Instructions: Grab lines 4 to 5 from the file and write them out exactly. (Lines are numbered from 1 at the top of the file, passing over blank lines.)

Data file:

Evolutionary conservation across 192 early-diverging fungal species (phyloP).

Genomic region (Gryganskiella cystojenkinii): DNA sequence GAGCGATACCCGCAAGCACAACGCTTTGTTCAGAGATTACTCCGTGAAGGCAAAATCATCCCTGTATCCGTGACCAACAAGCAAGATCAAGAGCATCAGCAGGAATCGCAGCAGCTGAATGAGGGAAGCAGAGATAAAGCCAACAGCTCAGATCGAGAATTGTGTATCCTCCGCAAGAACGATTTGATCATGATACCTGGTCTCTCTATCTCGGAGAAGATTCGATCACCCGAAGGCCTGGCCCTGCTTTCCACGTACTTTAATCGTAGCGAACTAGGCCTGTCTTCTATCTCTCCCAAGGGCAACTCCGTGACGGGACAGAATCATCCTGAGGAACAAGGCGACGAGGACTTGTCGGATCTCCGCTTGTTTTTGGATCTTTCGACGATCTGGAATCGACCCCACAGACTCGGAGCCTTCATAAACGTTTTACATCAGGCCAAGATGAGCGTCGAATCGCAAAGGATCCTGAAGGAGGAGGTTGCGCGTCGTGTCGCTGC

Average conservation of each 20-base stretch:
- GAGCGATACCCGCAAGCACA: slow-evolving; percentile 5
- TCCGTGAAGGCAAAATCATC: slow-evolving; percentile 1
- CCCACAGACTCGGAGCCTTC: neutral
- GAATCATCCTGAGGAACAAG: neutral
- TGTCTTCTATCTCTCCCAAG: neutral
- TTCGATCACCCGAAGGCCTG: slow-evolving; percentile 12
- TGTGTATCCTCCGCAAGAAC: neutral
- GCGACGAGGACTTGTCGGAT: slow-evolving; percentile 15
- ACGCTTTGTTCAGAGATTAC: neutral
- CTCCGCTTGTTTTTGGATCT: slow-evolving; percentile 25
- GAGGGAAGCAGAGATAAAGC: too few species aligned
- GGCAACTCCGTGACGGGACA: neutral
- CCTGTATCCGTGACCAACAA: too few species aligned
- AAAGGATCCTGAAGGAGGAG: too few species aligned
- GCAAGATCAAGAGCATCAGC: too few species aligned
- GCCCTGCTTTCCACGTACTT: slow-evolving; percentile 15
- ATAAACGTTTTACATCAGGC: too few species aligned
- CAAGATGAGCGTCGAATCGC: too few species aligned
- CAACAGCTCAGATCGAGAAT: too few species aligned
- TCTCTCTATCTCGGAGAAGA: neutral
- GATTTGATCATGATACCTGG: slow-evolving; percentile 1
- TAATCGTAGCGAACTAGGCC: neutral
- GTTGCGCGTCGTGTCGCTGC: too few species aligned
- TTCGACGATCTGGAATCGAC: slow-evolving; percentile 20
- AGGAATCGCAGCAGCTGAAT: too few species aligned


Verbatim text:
- GAGCGATACCCGCAAGCACA: slow-evolving; percentile 5
- TCCGTGAAGGCAAAATCATC: slow-evolving; percentile 1